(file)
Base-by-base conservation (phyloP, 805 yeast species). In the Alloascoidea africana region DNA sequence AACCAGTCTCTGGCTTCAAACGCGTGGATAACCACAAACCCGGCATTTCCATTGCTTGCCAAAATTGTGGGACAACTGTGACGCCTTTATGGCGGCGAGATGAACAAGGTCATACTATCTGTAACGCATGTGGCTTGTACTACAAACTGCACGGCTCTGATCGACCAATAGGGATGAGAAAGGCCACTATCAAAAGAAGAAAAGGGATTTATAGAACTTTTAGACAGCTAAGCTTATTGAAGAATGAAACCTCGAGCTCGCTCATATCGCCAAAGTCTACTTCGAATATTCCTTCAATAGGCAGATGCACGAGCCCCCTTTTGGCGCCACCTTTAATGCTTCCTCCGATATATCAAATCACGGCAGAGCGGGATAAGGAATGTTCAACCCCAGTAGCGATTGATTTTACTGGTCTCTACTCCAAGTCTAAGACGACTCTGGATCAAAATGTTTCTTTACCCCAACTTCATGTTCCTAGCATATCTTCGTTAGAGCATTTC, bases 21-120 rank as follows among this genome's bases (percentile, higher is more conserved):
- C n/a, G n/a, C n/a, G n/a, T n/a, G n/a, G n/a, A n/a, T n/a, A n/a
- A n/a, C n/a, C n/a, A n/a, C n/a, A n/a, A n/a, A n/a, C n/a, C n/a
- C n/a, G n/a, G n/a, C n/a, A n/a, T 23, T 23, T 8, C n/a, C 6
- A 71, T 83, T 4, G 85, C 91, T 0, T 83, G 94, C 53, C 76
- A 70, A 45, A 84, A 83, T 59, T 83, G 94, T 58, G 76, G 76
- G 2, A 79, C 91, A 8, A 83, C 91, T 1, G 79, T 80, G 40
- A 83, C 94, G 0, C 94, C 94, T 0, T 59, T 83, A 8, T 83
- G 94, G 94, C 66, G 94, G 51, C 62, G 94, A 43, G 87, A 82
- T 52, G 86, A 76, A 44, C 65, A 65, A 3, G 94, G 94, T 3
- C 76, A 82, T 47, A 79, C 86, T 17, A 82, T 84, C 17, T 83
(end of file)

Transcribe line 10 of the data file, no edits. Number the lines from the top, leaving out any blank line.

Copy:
- T 52, G 86, A 76, A 44, C 65, A 65, A 3, G 94, G 94, T 3